• QM/MM or AIMD, combining DFT with MD [Dohn2015]  

Student projects

We always welcome motivated students, all the way from 1st year project to the PhD level! Such projects can be highly tailored to match the interests and skills of the student to our research activities, and we have projects focused on simulation, experiments and data analysis. If you wish to work with us, then drop by or send us an email!

Recent and current student projects have covered such diverse topics as:

  • Benchmarking an energy-resolving detector for structural studies of self-assembled molecular wires
  • Characterizing slit scattering in X-ray experiments
  • Building a Matlab-based tool for quick, easy and robust Fourier transforms in both time and space
  • Analysis of XFEL data on the ultrafast dynamics of the photo-active complex Tl-PtPOP
  • Analysis of XFEL data on ultrafast dynamics in candidate compounds for iron-based photo-sensitizers

-Almost all of our activities rely to one degree or another on Matlab programming, so if you are not familiar with Matlab already, a project with our group will for sure make you an experienced user of this versatile programming tool.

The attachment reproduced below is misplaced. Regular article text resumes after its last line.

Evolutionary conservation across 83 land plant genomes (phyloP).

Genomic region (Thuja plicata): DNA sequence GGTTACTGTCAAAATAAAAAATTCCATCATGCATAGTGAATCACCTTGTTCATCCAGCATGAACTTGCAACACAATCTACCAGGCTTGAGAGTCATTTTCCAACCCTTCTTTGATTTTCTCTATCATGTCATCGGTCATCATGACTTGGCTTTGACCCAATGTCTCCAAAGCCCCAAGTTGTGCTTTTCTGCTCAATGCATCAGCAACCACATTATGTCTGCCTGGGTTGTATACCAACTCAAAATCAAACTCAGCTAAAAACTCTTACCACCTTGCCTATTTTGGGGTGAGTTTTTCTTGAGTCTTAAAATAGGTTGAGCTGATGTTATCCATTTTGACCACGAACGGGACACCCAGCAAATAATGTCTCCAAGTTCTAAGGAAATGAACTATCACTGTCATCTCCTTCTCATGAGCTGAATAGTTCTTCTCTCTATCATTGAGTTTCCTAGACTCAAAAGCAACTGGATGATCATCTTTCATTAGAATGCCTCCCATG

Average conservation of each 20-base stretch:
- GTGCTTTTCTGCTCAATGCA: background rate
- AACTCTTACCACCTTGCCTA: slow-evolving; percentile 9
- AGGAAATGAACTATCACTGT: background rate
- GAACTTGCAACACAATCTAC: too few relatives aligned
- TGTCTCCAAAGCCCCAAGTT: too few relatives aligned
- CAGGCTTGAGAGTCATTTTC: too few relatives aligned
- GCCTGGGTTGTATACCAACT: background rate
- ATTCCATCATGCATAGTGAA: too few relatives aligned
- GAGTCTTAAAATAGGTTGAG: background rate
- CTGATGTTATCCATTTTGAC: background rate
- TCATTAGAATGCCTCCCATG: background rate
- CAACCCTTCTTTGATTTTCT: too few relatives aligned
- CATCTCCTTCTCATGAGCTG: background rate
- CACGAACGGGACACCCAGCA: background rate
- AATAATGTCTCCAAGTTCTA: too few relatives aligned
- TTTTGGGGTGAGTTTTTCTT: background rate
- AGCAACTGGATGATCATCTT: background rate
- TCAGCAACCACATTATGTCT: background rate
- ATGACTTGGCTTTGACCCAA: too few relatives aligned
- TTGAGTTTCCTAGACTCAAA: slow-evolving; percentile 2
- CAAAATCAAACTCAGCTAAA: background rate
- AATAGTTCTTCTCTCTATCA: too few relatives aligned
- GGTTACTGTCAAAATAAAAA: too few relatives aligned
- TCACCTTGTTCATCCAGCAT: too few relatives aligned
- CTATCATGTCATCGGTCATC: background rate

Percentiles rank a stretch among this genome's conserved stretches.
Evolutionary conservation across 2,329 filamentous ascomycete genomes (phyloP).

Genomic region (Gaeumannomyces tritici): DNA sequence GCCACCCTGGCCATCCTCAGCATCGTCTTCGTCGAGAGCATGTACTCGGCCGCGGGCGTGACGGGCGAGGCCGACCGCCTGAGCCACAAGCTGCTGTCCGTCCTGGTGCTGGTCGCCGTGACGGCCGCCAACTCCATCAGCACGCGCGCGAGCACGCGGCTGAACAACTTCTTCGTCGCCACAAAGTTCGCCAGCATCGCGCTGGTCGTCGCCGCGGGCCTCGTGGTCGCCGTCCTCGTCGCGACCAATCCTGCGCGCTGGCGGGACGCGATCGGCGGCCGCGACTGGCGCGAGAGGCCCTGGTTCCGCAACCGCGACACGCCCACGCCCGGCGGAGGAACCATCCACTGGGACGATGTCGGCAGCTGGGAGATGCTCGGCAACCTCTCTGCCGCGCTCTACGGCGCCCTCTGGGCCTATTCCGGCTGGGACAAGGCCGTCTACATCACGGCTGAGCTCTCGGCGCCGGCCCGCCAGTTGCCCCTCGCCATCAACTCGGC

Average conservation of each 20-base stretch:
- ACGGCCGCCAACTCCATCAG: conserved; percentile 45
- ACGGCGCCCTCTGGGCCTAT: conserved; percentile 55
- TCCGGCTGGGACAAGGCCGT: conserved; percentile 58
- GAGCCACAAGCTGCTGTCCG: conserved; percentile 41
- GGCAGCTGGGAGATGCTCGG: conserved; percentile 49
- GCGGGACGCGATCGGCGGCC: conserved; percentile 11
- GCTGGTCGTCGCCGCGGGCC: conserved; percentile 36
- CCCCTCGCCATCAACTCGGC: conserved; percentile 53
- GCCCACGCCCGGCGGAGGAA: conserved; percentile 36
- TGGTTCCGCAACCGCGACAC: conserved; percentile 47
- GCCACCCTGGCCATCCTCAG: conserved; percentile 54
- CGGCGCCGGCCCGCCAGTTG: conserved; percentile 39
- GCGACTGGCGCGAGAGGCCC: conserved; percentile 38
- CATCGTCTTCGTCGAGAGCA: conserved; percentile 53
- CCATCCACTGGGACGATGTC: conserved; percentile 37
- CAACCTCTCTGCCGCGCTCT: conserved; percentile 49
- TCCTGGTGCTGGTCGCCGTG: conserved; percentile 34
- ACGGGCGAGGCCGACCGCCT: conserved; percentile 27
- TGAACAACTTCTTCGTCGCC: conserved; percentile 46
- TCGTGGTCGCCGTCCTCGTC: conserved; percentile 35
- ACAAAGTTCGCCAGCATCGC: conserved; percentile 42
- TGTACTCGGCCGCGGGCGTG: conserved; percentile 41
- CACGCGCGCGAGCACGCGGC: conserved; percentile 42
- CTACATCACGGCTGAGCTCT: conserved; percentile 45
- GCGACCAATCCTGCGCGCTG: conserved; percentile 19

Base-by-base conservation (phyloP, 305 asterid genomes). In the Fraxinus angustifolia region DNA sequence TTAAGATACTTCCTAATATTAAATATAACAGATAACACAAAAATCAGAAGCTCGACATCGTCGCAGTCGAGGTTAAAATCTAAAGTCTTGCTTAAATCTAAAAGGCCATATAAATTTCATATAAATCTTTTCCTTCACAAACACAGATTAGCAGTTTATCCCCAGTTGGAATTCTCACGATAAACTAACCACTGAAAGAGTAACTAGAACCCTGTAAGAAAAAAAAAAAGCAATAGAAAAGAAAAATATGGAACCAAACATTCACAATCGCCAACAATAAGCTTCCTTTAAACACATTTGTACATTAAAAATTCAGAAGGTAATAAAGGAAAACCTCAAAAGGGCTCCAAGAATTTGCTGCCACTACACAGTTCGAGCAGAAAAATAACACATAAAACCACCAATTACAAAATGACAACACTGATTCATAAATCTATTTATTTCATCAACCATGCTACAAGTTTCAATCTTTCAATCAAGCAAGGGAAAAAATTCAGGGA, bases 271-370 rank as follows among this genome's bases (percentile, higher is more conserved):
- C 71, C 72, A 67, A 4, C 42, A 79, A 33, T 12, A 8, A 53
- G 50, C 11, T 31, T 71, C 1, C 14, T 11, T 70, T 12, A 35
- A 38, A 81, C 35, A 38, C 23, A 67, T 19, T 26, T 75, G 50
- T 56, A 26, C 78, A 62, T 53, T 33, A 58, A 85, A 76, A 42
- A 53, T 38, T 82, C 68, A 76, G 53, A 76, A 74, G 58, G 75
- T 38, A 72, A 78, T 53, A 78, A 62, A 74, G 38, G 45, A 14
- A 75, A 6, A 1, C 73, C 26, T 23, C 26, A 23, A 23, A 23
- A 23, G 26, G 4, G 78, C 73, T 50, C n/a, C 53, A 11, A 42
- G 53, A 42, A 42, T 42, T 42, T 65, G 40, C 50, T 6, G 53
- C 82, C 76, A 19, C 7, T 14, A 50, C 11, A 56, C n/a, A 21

All of our work is highly interdisciplinary in scope, and we therefore always collaborate with both national and international partners, both at universities and at large-scale facilities. Our current collaboration partners include

  • The Theoretical Chemistry group of Prof. K.B. Møller at DTU Chemistry
  • The Theoretical Physics group of Prof. K. Thygesen at DTU Physics
  • The Chemical Physics group at Lund University
  • The group of Prof. Sebastian Westenhoff at Gothenburg University
  • The FXE group at the European XFEL
  • The group of G. Vanko at RFKI in Budapest, Hungary
  • Prof. Michael Wullf and the staff the Id09b beamline at ESRF
  • Prof. Lin X. Chen at Northwestern University/Advanced Photon Source
  • The Gaffney/Cordones-Hahn groups at PULSE, Stanford, USA


Kristoffer Haldrup
DTU Fysik
22 98 37 20


Martin Meedom Nielsen
Professor, Viceinstitutdirektør
DTU Fysik
45 25 32 26